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President's Notebook

My View from South Hill

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Posted by Thomas Rochon at 6:07PM   |  5 comments
The IC Symphony Orchestra and conductor Jeff Meyer

One of the most common but nonetheless valuable messages we give our students is: “Get out of your comfort zone.” It is especially important for new students to hear this, because the only way to fully take advantage of an Ithaca College education is to sample the enormous breadth of experiences that are available. There are a wide variety of courses to be taken, student clubs and activities to get involved in, friends to meet, perspectives to encounter. The college years are a period of remarkable growth for most young adults, and time spent out of one’s comfort zone is a significant factor in producing that growth.

If it is good for our students to get out of their comfort zones, then it is surely good for the rest of us to do so as well.   Speaking for myself, I have tended to assume, a bit smugly, that I get out of my comfort zone on a routine basis. After all, I am fortunate enough to have a job in which no two days are the same, and most days bring at least one unprecedented challenge, problem or activity. Heck, I became a first time father last year in my mid-fifties – how’s that for shaking things up?

 

But, if we are honest about it, we must recognize that it is not so easy to get out of your comfort zone when you are older. With greater experience in life, even new challenges can be tackled based on one’s existing body of skills and memories. Our comfort zones get wider as time goes on. That is a major benefit of growing older, but it also reduces our ability to experience the growth opportunities that come from trying something genuinely new and perhaps even scary.   

 

I know this because yesterday I went very far out of my comfort zone. I served as the narrator of Abraham Lincoln’s words during a performance by the Ithaca College Symphony Orchestra of Aaron Copland’s Lincoln Portrait. In accepting this invitation to read, I did not fully realize how delicate the timing of the words to the music would be: speak a phrase in perfect time to the violins and cellos, the oboes and clarinets, the trumpets and the tubas. Pause for a clash of cymbals. Begin the next phrase in sync with the flutes. Finish just before the final crescendo. Mess up that timing, and the incredibly precise work of the IC Symphony Orchestra and its conductor Jeff Meyer would be diminished.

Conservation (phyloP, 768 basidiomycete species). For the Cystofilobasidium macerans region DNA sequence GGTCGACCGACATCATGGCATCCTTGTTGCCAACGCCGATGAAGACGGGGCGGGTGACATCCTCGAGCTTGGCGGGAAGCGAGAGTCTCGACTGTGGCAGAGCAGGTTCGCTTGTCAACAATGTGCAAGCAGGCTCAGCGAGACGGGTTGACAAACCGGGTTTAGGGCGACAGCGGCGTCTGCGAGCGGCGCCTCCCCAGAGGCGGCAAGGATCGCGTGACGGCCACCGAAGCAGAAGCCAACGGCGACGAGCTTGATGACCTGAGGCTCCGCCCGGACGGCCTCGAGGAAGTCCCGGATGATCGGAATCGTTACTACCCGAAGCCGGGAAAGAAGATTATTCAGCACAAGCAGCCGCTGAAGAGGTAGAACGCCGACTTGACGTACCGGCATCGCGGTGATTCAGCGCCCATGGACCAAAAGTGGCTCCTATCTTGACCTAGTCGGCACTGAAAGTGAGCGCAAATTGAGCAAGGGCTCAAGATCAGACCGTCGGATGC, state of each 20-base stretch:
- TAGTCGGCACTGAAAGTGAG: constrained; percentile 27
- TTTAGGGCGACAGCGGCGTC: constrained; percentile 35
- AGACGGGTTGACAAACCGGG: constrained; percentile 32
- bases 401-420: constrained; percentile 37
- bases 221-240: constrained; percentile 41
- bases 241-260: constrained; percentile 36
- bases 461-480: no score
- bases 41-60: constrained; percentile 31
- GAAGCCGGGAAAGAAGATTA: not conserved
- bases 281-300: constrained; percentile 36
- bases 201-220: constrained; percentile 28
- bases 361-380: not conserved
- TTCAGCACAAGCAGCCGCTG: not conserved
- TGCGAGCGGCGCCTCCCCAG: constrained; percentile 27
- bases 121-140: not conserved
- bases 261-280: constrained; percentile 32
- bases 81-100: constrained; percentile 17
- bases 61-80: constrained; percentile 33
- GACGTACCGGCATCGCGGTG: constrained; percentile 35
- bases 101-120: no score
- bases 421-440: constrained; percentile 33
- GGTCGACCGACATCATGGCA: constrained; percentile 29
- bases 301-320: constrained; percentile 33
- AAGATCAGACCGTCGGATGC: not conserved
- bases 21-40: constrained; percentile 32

I can read music in the very basic sense of being able – more or less – to blend in with the congregation on a church hymn that I haven’t heard before. But reading a symphonic score with this level of facility and precision is way over my head. The only thing that would have been further out of my comfort zone would have been to sing Lincoln’s words instead of narrating them. That would have put everyone out of their comfort zones!

 

So what did I learn from this experience?

 

  • I was reminded of what it is like to know you are committed to doing something, but to be entirely unsure whether you will be able do it without falling on your face. It was nerve wracking, but also a really good, humbling experience to have.
  • Getting lots of practice would have been a logical response to being in this situation. But I was so nervous about the performance that practicing made me nervous too. Being out of my comfort zone brought out my inner procrastinator. It is much easier to practice things you are already good at.
  • Sitting within four feet of the conductor on the stage during a performance is an astounding experience. The movements of the conductor – seemingly so languid when viewed from the back of the hall – are in fact athletic and even aggressive. The podium shook slightly as Jeff Meyer let us know what he wanted. The music itself has a vibrancy and a differentiation of instrumentation from that spot on the stage that I do not remember hearing from the audience. I will never again attend a concert in quite the same way as I did prior to this experience.